is a Delaware limited liability company with its principal place of business in Utah. The sole member of BSC is BGK-Integrated Group, LLC, a New Mexico limited liability company with its principal place of business in Utah. In turn, the members of BGK-Integrated Group, LLC are (A) Integrated Total Solution, Inc., a Florida corporation with its principal place of business in Florida, (B) Rosemont Realty, LLC, a Delaware limited liability company with its principal place of business in New Mexico, and (C) several individuals who are domiciled in Florida (2 individuals) and New Mexico (5 individuals). The members of Rosemont Realty, LLC are several individuals and entities domiciled in Arkansas (1 individual), Arizona (1), California (3), Colorado (1), Connecticut (3), Florida (4), Illinois (4), Kentucky (3), Missouri (1), New Jersey (2), New Mexico (24), Nevada (1), New York (13), Oregon (1), Pennsylvania (2), Texas (2), and Virginia (2).[10]

         For multiple reasons, the Removing Entities' allegations of citizenship are insufficient.

         “When jurisdiction is based on diversity, we adhere strictly to the rule that citizenship of the parties must be ‘distinctly and affirmatively alleged.'” Mullins v. Testamerica, Inc., 300 Fed.Appx. 259, 259 (5th Cir. 2008) (quoting Getty Oil, Div. of Texaco v. Ins. Co. of North America, 841 F.2d 1254, 1259 (5th Cir. 1988)). For purposes of diversity, the citizenship of a limited liability company is determined by considering the citizenship of all its members. Harvey v. Grey Wolf Drilling Co., 542 F.3d 1077, 1080 (5th Cir. 2008). To properly allege the citizenship of a limited liability company, a party must identify each of the members of the limited liability company and the citizenship of each member in accordance with the requirements of § 1332(a) and (c). The same requirement applies to any member of a limited liability company which is also a limited liability company. See, Turner Bros. Crane and Rigging, LLC v. Kingboard Chemical Holding Ltd., Civil Action No. 06-88, 2007 WL 2848154, at *4-5 (M.D. La. Sept. 24, 2007) (“when partners or members are themselves entities or associations, the citizenship must be traced through however many layers of members or partners there may be, and failure to do [sic] can result in dismissal for want of jurisdiction.”) (quotation and citation omitted).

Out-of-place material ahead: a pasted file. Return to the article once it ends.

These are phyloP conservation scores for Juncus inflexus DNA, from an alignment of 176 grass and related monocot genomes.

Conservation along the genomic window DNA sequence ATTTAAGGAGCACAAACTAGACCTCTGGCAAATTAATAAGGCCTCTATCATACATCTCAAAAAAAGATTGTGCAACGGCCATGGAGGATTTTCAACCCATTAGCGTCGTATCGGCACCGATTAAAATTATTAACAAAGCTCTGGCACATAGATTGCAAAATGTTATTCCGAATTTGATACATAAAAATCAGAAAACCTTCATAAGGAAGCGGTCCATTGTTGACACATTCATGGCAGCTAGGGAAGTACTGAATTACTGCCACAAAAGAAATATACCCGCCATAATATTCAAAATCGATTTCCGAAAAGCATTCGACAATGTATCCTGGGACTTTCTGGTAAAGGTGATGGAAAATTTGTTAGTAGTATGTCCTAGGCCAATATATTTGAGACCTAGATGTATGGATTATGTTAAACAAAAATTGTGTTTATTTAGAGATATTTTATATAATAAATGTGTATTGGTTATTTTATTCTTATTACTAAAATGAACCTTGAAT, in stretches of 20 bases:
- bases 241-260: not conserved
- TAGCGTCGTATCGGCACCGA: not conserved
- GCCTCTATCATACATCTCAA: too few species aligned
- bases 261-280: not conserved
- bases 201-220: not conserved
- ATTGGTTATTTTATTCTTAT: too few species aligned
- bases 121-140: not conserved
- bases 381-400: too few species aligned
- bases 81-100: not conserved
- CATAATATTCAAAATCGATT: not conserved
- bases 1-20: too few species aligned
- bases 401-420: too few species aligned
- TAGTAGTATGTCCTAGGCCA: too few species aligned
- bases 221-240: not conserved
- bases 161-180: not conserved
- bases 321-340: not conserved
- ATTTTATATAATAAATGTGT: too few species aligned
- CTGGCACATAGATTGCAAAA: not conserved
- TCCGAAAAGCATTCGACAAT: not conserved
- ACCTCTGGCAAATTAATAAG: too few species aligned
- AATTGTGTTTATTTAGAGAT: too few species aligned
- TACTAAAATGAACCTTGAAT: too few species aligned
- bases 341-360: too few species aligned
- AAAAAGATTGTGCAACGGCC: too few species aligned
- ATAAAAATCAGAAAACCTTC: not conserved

In the Notice of Removal, the Removing Entities' purport to trace the entities which “wholly own” Cottonwood Capital. This is insufficient to allege the members of Cottonwood Capital. To the extent Cottonwood Capital Holdings, LLC is the sole member of Cottonwood Capital, the Removing Entities must so allege. Likewise, to the extent Cottonwood Capital Management, Inc. is the sole member of Cottonwood Capital Holdings, LLC, the Removing Entities must so allege.[11] Further, in light of Cottonwood Capital's assertion that Plaintiffs have incorrectly named Cottonwood Residential, it is not clear whether Plaintiffs intended to name Cottonwood Residential or Cottonwood Capital as a defendant in this action. Without proper allegations regarding the citizenship of both Cottonwood Residential and Cottonwood Capital (or an explicit allegation that Cottonwood Residential does not exist), this court cannot determine whether complete diversity between the parties exists.[12]